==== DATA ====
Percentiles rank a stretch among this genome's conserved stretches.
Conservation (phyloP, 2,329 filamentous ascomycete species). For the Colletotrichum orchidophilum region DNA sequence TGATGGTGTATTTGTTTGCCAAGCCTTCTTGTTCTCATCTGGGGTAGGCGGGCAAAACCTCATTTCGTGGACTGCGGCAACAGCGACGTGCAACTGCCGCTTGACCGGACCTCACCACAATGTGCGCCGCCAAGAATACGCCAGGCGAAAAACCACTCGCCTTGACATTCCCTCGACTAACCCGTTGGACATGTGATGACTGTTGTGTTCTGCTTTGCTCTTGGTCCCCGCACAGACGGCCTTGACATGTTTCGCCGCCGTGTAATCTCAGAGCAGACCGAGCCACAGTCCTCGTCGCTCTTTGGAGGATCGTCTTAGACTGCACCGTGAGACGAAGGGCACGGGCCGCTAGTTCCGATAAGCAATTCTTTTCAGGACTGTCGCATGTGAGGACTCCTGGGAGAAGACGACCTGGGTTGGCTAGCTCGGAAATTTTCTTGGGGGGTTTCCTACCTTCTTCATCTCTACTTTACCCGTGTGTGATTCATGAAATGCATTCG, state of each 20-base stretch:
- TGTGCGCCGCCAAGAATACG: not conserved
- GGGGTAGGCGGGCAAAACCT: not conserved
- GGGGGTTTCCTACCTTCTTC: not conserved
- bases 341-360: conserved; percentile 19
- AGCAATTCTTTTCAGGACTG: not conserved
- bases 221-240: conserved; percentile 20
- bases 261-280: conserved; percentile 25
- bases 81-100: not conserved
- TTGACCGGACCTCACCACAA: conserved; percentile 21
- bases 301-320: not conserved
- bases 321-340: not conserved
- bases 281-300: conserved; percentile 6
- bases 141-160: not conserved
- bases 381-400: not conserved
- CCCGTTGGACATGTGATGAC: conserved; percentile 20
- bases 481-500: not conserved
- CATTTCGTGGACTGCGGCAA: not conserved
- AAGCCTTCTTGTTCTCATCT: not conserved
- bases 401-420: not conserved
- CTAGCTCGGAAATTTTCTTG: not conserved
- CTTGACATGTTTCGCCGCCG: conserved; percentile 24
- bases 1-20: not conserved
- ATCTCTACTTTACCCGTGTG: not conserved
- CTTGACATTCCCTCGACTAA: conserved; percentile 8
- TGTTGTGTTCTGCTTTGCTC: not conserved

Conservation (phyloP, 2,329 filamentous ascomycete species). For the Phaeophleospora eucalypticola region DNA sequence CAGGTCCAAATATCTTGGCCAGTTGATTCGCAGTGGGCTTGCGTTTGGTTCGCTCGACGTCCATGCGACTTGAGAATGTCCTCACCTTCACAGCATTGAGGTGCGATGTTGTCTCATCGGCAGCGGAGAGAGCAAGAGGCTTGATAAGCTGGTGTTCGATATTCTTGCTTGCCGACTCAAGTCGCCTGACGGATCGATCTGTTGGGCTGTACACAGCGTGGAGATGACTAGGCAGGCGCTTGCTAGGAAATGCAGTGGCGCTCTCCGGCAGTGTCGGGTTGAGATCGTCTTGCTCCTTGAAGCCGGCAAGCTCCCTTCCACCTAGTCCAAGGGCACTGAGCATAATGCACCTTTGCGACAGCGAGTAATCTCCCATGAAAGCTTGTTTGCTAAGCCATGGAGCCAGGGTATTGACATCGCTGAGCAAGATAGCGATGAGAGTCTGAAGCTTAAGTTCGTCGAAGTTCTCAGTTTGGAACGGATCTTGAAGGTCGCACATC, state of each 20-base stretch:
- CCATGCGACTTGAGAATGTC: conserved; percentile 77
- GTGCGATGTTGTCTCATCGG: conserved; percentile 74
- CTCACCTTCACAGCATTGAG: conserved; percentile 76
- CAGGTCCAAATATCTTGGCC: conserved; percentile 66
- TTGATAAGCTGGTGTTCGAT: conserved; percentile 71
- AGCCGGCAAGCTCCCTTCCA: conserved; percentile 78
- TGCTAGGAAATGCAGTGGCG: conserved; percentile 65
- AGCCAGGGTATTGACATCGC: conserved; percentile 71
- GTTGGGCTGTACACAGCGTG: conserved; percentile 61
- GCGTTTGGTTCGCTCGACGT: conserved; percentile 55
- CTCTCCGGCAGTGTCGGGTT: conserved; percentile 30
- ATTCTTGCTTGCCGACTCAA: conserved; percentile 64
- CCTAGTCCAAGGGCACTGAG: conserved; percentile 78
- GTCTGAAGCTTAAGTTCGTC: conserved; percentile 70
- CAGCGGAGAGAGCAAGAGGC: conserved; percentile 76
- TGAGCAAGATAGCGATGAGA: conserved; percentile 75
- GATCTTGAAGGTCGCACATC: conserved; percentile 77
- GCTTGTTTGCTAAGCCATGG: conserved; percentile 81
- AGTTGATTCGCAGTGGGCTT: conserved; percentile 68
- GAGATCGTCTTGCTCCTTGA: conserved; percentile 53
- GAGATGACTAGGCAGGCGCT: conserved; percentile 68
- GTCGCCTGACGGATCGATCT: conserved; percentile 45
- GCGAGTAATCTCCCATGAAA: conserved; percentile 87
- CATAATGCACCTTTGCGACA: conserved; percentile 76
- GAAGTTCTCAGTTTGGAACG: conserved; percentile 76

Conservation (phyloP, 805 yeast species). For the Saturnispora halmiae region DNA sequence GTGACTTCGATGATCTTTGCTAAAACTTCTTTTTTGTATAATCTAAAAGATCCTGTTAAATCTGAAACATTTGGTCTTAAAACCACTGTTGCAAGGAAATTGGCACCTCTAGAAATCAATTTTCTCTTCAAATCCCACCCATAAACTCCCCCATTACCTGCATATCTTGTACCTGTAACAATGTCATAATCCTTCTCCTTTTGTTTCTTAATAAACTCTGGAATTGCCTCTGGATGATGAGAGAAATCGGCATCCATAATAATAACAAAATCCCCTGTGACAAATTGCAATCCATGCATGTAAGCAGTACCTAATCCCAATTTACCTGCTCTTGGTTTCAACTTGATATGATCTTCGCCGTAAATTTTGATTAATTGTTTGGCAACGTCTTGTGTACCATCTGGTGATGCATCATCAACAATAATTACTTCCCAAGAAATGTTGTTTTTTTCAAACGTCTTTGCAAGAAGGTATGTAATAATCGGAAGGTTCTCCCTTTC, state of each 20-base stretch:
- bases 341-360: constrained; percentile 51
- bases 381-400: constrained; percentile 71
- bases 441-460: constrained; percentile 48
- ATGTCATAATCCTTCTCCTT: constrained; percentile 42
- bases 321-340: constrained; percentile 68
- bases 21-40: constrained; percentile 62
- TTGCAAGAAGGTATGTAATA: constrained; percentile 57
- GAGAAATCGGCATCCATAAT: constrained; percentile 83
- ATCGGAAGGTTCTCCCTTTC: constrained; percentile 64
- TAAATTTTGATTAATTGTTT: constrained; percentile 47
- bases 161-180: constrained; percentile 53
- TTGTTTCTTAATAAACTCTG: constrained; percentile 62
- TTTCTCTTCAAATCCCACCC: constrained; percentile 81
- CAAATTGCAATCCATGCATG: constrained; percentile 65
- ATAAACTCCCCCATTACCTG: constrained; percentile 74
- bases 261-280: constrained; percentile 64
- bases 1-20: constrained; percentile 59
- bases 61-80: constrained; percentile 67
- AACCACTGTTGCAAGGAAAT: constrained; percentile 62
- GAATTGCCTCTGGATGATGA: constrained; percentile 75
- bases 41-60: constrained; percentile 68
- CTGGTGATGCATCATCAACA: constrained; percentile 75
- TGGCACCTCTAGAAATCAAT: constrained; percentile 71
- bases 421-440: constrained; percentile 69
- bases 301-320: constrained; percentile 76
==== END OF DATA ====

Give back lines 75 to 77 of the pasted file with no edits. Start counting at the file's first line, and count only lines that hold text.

- bases 41-60: constrained; percentile 68
- CTGGTGATGCATCATCAACA: constrained; percentile 75
- TGGCACCTCTAGAAATCAAT: constrained; percentile 71